outside and rush the passer. His skill set will earn him
immediate reps in the rotation this fall.
Strength: Inside-outside pass rush. With Clermond
building on last year’s big season and Mustakas poised to make a
lot of noise, the Panthers should improve markedly at getting
after the passer in 2007.
Weakness: Interior size. The Panthers lack a wide
body in the middle of the line that can take on two blockers and
jam up the line of scrimmage. That could explain why they were
107th nationally against the run in 2006.
Outlook: Once everyone gets healthy, the defensive
line will better than last year, but still not where Wannstedt
needs it to be. While it’ll improve on last year’s 21 sacks,
problems with the run defense won’t go away overnight.
Projected Starters: It’s going to be a massive
rebuilding year for the linebackers who’ll be replacing standout
H.B. Blades, Clint Session and Brian Bennett. The unit is young
and experienced which is why junior Scott McKillop is
being counted on to be its leader. A returning letterwinner
that backed up Blades last year, he’s a fundamentally sound run
defender that’s had as good an off-season as any Panther
defender. Wannstedt craves athletes at linebacker that can fly
all over the field and make plays. He’ll have a few of those,
but their experience will be very limited. At outside
linebacker, while sophomore Shane Murray and junior
Adam Gunn have played a lot of football, they’ve yet to
start a game.
Murray moved from strong safety, playing well last spring and
earning an edge at weakside. Only 6-1 and 210 pounds, he isn’t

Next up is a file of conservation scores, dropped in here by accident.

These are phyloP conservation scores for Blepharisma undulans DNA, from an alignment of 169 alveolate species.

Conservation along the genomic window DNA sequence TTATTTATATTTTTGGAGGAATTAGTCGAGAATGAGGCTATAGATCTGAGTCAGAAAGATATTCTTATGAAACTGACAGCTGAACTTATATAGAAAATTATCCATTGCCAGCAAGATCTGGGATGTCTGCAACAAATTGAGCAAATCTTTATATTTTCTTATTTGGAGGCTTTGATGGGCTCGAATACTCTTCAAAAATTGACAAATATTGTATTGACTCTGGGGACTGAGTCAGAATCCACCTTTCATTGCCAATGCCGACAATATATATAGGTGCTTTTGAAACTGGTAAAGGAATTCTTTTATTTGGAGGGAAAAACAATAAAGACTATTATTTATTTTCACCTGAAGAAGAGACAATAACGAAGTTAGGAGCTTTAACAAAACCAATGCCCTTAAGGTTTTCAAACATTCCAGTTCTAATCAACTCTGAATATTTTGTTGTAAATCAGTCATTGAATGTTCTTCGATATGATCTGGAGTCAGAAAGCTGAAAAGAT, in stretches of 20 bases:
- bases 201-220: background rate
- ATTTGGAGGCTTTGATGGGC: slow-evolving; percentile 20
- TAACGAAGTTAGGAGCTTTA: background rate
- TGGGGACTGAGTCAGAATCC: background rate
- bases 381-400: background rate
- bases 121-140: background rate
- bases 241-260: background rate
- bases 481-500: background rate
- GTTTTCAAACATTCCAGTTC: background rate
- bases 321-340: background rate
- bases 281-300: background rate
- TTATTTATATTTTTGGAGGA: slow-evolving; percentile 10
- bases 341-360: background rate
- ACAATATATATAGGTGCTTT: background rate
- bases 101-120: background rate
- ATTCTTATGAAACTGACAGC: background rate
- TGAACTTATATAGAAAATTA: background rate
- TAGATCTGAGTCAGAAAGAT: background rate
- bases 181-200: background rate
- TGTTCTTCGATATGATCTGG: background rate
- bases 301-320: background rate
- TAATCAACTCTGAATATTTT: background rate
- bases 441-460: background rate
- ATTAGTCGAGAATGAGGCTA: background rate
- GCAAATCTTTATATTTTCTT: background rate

all that big or fast, but, like McKillop and Bennett, just seems
to be around the ball a lot.
At strongside, Gunn needs to step up after earning letters on
special teams the last two years. He moves well at 6-2 and 225
pounds and provides a little more than the other linebackers.
Projected Top Reserves: The second-string outside
linebackers, sophomore Dorin Dickerson and redshirt
freshman Nate Nix are terrific athletes that need to be
molded into more polished defenders. One of the prizes of the
2006 recruiting class, Dickerson was moved from offense to get
his speed and power on the field in 2007. Now up to 225 pounds,
he’s one of the strongest linebackers and the kind of athlete
Wannstedt can’t wait to turn loose at weakside once he’s more
comfortable in his new role.
Nix is another chiseled specimen that’s filled out to 6-3 and
220 pounds. He is, however, very raw and still prone to being
out of position every so often. With more reps, he’ll push Gunn
for playing time throughout the season.
Watch Out For… McKillop to break the century mark
in tackles. He has sharp football instincts, and flanked by a
couple of novices, will be the first man to the ball plenty of
times this fall.
Strength: Athleticism on the outside. All four
linebackers on the two-deep move well laterally and possess the
quickness to be real effective in pass defense.
Weakness: Proven players. Not a single linebacker
on the roster has ever started a game for the Panthers, putting
more pressure on the front four to impede the progress of backs
before they get to the second level.
Outlook: McKillop is poised for a solid season,
but after him, Pitt fans will be holding their breath that
Dickerson and Nix blossom into defensive playmakers. If not,
the unit will be a liability, especially against the more
Projected Starters: Despite the early departure of
Darrelle Revis to the NFL, the Panthers feel good about the
secondary now that the last couple of recruiting classes have
begun to ripen. Although just a sophomore, cornerback Aaron
Berry already has the look and feel of a future Big East
star. Blessed with the flexible hips, good feet and confidence
inherent to top corners, he’ll blossom into a shutdown corner
with more reps and a few more pounds of muscle.
Berry will be joined by senior Kennard Cox, the cagey
veteran of 35 games and 12 starts. While not even the best
cover guy on his team, he makes up for a lack of ball skills